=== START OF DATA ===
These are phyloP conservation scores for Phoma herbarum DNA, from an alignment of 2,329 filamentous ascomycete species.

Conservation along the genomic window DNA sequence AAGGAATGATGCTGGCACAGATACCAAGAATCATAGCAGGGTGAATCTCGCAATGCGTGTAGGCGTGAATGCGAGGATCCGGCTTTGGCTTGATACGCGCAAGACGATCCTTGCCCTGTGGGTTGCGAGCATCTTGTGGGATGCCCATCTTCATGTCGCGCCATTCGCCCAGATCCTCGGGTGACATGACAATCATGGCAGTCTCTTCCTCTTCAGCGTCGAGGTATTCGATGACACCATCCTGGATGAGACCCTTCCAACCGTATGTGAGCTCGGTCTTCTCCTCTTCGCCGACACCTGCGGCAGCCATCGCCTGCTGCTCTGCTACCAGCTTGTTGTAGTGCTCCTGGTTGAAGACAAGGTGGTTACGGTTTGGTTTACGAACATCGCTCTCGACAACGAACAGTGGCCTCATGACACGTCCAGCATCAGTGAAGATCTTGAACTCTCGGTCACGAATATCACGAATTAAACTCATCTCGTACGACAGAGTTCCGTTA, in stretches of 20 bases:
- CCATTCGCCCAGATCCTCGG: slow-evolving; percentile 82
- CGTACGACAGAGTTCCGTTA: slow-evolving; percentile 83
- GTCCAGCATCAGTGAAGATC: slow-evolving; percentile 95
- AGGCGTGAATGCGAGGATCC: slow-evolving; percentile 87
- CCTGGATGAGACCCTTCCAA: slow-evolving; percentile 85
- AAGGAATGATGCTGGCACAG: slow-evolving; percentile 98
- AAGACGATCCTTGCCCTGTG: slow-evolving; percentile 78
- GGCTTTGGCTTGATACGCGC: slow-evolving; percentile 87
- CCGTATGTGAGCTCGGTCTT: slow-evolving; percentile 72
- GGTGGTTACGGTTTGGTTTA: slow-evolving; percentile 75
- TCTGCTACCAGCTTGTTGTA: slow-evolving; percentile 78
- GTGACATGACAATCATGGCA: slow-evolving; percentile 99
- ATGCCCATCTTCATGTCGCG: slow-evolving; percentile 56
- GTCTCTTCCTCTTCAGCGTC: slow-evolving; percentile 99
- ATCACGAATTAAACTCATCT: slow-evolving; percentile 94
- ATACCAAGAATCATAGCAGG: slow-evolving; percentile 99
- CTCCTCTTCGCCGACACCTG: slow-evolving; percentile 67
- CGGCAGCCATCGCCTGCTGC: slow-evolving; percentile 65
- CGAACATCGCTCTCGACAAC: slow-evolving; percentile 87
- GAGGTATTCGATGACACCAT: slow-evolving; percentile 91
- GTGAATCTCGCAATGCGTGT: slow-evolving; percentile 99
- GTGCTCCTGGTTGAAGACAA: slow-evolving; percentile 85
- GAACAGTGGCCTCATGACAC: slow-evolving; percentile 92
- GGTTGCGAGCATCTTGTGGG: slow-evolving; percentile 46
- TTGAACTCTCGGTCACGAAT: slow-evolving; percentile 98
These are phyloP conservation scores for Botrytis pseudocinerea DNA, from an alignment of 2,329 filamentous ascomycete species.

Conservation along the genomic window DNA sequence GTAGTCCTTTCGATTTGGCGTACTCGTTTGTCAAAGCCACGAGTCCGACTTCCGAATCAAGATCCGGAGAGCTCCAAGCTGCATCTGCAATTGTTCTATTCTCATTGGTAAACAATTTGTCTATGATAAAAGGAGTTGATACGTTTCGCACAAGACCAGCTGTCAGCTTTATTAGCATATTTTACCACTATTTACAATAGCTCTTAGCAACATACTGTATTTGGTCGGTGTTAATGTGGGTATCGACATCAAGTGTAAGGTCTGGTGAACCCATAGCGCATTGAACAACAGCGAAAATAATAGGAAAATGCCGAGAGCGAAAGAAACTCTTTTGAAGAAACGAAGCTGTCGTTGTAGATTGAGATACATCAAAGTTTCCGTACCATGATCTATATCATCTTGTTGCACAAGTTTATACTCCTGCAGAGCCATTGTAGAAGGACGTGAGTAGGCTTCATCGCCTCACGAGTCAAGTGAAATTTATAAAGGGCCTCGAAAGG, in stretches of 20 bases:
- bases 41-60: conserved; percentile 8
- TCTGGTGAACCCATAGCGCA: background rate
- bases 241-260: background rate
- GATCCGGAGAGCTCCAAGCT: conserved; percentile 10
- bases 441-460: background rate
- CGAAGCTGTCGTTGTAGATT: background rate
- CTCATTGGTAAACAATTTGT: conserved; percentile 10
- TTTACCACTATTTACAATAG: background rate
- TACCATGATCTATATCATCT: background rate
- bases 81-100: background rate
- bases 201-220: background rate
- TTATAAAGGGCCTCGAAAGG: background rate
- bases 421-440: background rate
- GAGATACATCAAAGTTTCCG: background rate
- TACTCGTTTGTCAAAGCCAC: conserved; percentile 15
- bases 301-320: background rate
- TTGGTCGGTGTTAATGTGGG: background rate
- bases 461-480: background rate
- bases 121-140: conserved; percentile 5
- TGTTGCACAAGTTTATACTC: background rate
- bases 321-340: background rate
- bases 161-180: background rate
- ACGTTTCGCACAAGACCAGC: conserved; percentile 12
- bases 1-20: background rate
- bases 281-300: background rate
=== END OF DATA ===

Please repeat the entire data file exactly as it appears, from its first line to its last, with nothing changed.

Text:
These are phyloP conservation scores for Phoma herbarum DNA, from an alignment of 2,329 filamentous ascomycete species.

Conservation along the genomic window DNA sequence AAGGAATGATGCTGGCACAGATACCAAGAATCATAGCAGGGTGAATCTCGCAATGCGTGTAGGCGTGAATGCGAGGATCCGGCTTTGGCTTGATACGCGCAAGACGATCCTTGCCCTGTGGGTTGCGAGCATCTTGTGGGATGCCCATCTTCATGTCGCGCCATTCGCCCAGATCCTCGGGTGACATGACAATCATGGCAGTCTCTTCCTCTTCAGCGTCGAGGTATTCGATGACACCATCCTGGATGAGACCCTTCCAACCGTATGTGAGCTCGGTCTTCTCCTCTTCGCCGACACCTGCGGCAGCCATCGCCTGCTGCTCTGCTACCAGCTTGTTGTAGTGCTCCTGGTTGAAGACAAGGTGGTTACGGTTTGGTTTACGAACATCGCTCTCGACAACGAACAGTGGCCTCATGACACGTCCAGCATCAGTGAAGATCTTGAACTCTCGGTCACGAATATCACGAATTAAACTCATCTCGTACGACAGAGTTCCGTTA, in stretches of 20 bases:
- CCATTCGCCCAGATCCTCGG: slow-evolving; percentile 82
- CGTACGACAGAGTTCCGTTA: slow-evolving; percentile 83
- GTCCAGCATCAGTGAAGATC: slow-evolving; percentile 95
- AGGCGTGAATGCGAGGATCC: slow-evolving; percentile 87
- CCTGGATGAGACCCTTCCAA: slow-evolving; percentile 85
- AAGGAATGATGCTGGCACAG: slow-evolving; percentile 98
- AAGACGATCCTTGCCCTGTG: slow-evolving; percentile 78
- GGCTTTGGCTTGATACGCGC: slow-evolving; percentile 87
- CCGTATGTGAGCTCGGTCTT: slow-evolving; percentile 72
- GGTGGTTACGGTTTGGTTTA: slow-evolving; percentile 75
- TCTGCTACCAGCTTGTTGTA: slow-evolving; percentile 78
- GTGACATGACAATCATGGCA: slow-evolving; percentile 99
- ATGCCCATCTTCATGTCGCG: slow-evolving; percentile 56
- GTCTCTTCCTCTTCAGCGTC: slow-evolving; percentile 99
- ATCACGAATTAAACTCATCT: slow-evolving; percentile 94
- ATACCAAGAATCATAGCAGG: slow-evolving; percentile 99
- CTCCTCTTCGCCGACACCTG: slow-evolving; percentile 67
- CGGCAGCCATCGCCTGCTGC: slow-evolving; percentile 65
- CGAACATCGCTCTCGACAAC: slow-evolving; percentile 87
- GAGGTATTCGATGACACCAT: slow-evolving; percentile 91
- GTGAATCTCGCAATGCGTGT: slow-evolving; percentile 99
- GTGCTCCTGGTTGAAGACAA: slow-evolving; percentile 85
- GAACAGTGGCCTCATGACAC: slow-evolving; percentile 92
- GGTTGCGAGCATCTTGTGGG: slow-evolving; percentile 46
- TTGAACTCTCGGTCACGAAT: slow-evolving; percentile 98
These are phyloP conservation scores for Botrytis pseudocinerea DNA, from an alignment of 2,329 filamentous ascomycete species.

Conservation along the genomic window DNA sequence GTAGTCCTTTCGATTTGGCGTACTCGTTTGTCAAAGCCACGAGTCCGACTTCCGAATCAAGATCCGGAGAGCTCCAAGCTGCATCTGCAATTGTTCTATTCTCATTGGTAAACAATTTGTCTATGATAAAAGGAGTTGATACGTTTCGCACAAGACCAGCTGTCAGCTTTATTAGCATATTTTACCACTATTTACAATAGCTCTTAGCAACATACTGTATTTGGTCGGTGTTAATGTGGGTATCGACATCAAGTGTAAGGTCTGGTGAACCCATAGCGCATTGAACAACAGCGAAAATAATAGGAAAATGCCGAGAGCGAAAGAAACTCTTTTGAAGAAACGAAGCTGTCGTTGTAGATTGAGATACATCAAAGTTTCCGTACCATGATCTATATCATCTTGTTGCACAAGTTTATACTCCTGCAGAGCCATTGTAGAAGGACGTGAGTAGGCTTCATCGCCTCACGAGTCAAGTGAAATTTATAAAGGGCCTCGAAAGG, in stretches of 20 bases:
- bases 41-60: conserved; percentile 8
- TCTGGTGAACCCATAGCGCA: background rate
- bases 241-260: background rate
- GATCCGGAGAGCTCCAAGCT: conserved; percentile 10
- bases 441-460: background rate
- CGAAGCTGTCGTTGTAGATT: background rate
- CTCATTGGTAAACAATTTGT: conserved; percentile 10
- TTTACCACTATTTACAATAG: background rate
- TACCATGATCTATATCATCT: background rate
- bases 81-100: background rate
- bases 201-220: background rate
- TTATAAAGGGCCTCGAAAGG: background rate
- bases 421-440: background rate
- GAGATACATCAAAGTTTCCG: background rate
- TACTCGTTTGTCAAAGCCAC: conserved; percentile 15
- bases 301-320: background rate
- TTGGTCGGTGTTAATGTGGG: background rate
- bases 461-480: background rate
- bases 121-140: conserved; percentile 5
- TGTTGCACAAGTTTATACTC: background rate
- bases 321-340: background rate
- bases 161-180: background rate
- ACGTTTCGCACAAGACCAGC: conserved; percentile 12
- bases 1-20: background rate
- bases 281-300: background rate